It was the first time I ever really invested time in smoking marijuana. I remember coming home to either one of them, sitting on the porch, smoking a joint. It was nice, a calming presence, a way to wash away the worries of the day and just chill. Years later, I look back and wish I had never taken that first hit. For, I worry that in doing so, I never taught myself how to handle those stressful times. I let things go undone, because ‘don’t worry, be happy’. I chose numbing over resilience and it has affected where I stand today.

Today, I am buying a van. Not just any van, but a van to live in – a camper of sorts. In all the goals I have struggled in, this one is the most daring and dangerous, but also the most necessary. I am leaving the Normal house in search of me, to find the resilience I have pushed down and to the side.

Van life is going to look significantly different, which is what I want. I want to experience the full power of my ability to be creative, to feel free, and to be resourceful. So much of my energy has been focused on impressing others and now I feel the strength and power in the idea of only needing to impress myself.

And I am impressed. There are not many others out there who would follow their dream like this. I want to be a writer, and I know that if I want to be a good – no, a great writer, than I must live expansively. To live expansively, one must be willing to go above and beyond to live outside of the ordinary. A great writer cannot come home and numb their feelings, they must use them – to write, to digest, to be in pain and sadness and give that to their stories.

I will miss this old house of mine, we’ve been dependent on one another for almost a decade. Its time to gather about me all the lessons I’ve learned from the people and rooms of this place. Time to take them with me into the world, into my next normal house.

My Hair

One month ago, I decided to start my loc journey. It was a difficult decision, mostly because I know, count ’em, ONE person who has dreadlocks… This is all new for me.

My hair and I have had our many battles. Between the flyaways and flat irons, I have been totally exasperated by my curly, kinky waves.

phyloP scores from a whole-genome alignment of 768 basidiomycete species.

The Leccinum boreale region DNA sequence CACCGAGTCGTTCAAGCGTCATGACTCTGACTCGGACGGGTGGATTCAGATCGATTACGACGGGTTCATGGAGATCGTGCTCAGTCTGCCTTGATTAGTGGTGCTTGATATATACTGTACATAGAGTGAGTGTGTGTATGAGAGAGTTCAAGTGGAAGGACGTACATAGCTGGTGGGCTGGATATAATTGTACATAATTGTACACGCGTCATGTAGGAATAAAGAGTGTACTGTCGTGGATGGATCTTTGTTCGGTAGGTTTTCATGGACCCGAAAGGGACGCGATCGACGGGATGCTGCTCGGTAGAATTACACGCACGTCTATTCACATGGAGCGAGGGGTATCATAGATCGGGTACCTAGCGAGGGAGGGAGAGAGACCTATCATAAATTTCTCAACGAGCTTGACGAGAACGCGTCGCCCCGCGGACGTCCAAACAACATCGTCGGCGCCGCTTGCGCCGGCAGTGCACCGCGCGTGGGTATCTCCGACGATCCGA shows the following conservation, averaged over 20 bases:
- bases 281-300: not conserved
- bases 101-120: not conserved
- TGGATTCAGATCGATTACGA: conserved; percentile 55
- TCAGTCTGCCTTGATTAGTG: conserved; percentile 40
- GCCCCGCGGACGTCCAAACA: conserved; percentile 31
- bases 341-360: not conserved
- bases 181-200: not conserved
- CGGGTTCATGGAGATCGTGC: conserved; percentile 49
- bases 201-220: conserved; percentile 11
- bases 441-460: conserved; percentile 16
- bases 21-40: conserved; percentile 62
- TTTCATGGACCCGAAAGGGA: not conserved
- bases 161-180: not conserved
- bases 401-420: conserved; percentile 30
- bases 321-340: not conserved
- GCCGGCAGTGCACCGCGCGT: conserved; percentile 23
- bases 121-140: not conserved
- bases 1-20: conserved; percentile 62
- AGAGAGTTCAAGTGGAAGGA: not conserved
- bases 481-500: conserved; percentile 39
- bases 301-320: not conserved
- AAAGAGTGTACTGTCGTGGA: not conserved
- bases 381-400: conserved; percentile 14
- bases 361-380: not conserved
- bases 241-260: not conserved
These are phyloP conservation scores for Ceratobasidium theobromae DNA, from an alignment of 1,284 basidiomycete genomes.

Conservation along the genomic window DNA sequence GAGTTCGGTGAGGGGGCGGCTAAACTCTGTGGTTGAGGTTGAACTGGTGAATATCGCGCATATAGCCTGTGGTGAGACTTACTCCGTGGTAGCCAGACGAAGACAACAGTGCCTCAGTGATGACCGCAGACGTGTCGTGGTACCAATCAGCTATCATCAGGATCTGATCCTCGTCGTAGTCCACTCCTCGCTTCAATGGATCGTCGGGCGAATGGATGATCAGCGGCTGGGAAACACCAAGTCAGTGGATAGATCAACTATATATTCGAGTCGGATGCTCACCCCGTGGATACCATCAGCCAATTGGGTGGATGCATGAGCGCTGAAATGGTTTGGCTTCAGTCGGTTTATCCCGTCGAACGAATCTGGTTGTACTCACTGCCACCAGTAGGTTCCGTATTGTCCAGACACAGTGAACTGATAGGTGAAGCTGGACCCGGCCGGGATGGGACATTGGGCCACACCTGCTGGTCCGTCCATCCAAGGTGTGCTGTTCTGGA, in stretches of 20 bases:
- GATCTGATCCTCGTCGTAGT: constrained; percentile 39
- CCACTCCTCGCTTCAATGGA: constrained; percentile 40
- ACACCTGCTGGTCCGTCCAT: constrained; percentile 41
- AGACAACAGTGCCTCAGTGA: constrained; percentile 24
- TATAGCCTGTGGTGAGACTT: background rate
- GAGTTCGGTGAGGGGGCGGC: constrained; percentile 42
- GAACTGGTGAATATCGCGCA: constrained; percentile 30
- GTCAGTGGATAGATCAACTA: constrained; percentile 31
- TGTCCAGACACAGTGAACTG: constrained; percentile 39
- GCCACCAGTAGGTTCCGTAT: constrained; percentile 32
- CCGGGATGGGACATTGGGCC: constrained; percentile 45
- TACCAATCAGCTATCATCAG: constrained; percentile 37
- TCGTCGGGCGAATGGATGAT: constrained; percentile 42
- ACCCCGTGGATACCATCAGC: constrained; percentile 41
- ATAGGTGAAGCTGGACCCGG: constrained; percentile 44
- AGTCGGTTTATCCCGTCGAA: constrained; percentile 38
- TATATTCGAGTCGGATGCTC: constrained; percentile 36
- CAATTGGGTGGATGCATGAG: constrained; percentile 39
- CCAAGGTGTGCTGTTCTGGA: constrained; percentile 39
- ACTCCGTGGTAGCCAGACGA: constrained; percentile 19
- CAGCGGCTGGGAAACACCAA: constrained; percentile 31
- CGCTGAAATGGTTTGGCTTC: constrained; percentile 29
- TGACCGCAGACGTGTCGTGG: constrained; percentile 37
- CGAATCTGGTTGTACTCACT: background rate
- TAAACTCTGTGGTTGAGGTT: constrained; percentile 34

As a biracial woman, hair has always been a sore subject for me. I grew up in the city of Ann Arbor, starting at school they nicknamed “Everwhite.” The school was actually Eberwhite, but I’m sure you catch my drift. I was one of four black children in my grade, and the school enjoyed putting us all in separate classrooms – for optics of diversity. I was constantly different from everyone, and everyone knew it, most of all me. All my friends were white, 90% of the teachers were white, and at the top, my mother was white.

I sometimes wonder how life might have been different if my mother, instead of my father, had been black. I remember as a child, looking up to my mom and wondering ‘why does she look so different from me?’

I always wanted her thin pale body, her ocean blue eyes, and her long blond hair. I envied everything, even the strangest of differences like her clean armpits that took a razor with no problems. I was over here with my thick brown body, my dark brown eyes and my even darker brown armpits which were always irritated due to shaving.

She is my mom and I love her with all my heart, even as it broke when she told me I could no longer use her hairbrush. My hair had to have oils added in, and when I used her brush it caused those silky strands to grease up. These are little things, but I see now how detrimental they were to my psyche then. I constantly thought I was wrong. So wrong, that when my parents saved up enough money to buy the American Girl Doll I had been asking for, I chose one that looked just like her: white, blond hair, and blue eyes.

Please know I’m not on any level blaming my mom, simply setting the scene a bit.

I have an older sister, Kaliani, not her real name, but one I’ve taken to calling her. I watched her go through similar struggles as we grew and even to this day. At a very early age in life, Kaliani found solace in doing hair, which actually led her to a degree in cosmetology. Kaliani is wonderful with hair and makes folks shine with her work. She’s done my hair for years trying to find a style I liked, a length I could keep up with, and some empowerment in my -do. She worked so hard to get me to love my hair and I’ve always wondered if it was just as much for her as it was for me.

Kaliani always straightens her hair. The only times I ever see it’s natural curl is when she hops out of the shower to find her seat on the couch and start her process. I lie, there are a few times I’ve seen her waves appear, but it is short lived and often wrapped in a bun. I’ve never had a full conversation with her on this, but it seems significant and familiar to me in a way that maybe we don’t have to. We just understand each other.

So, long story shorter – locs.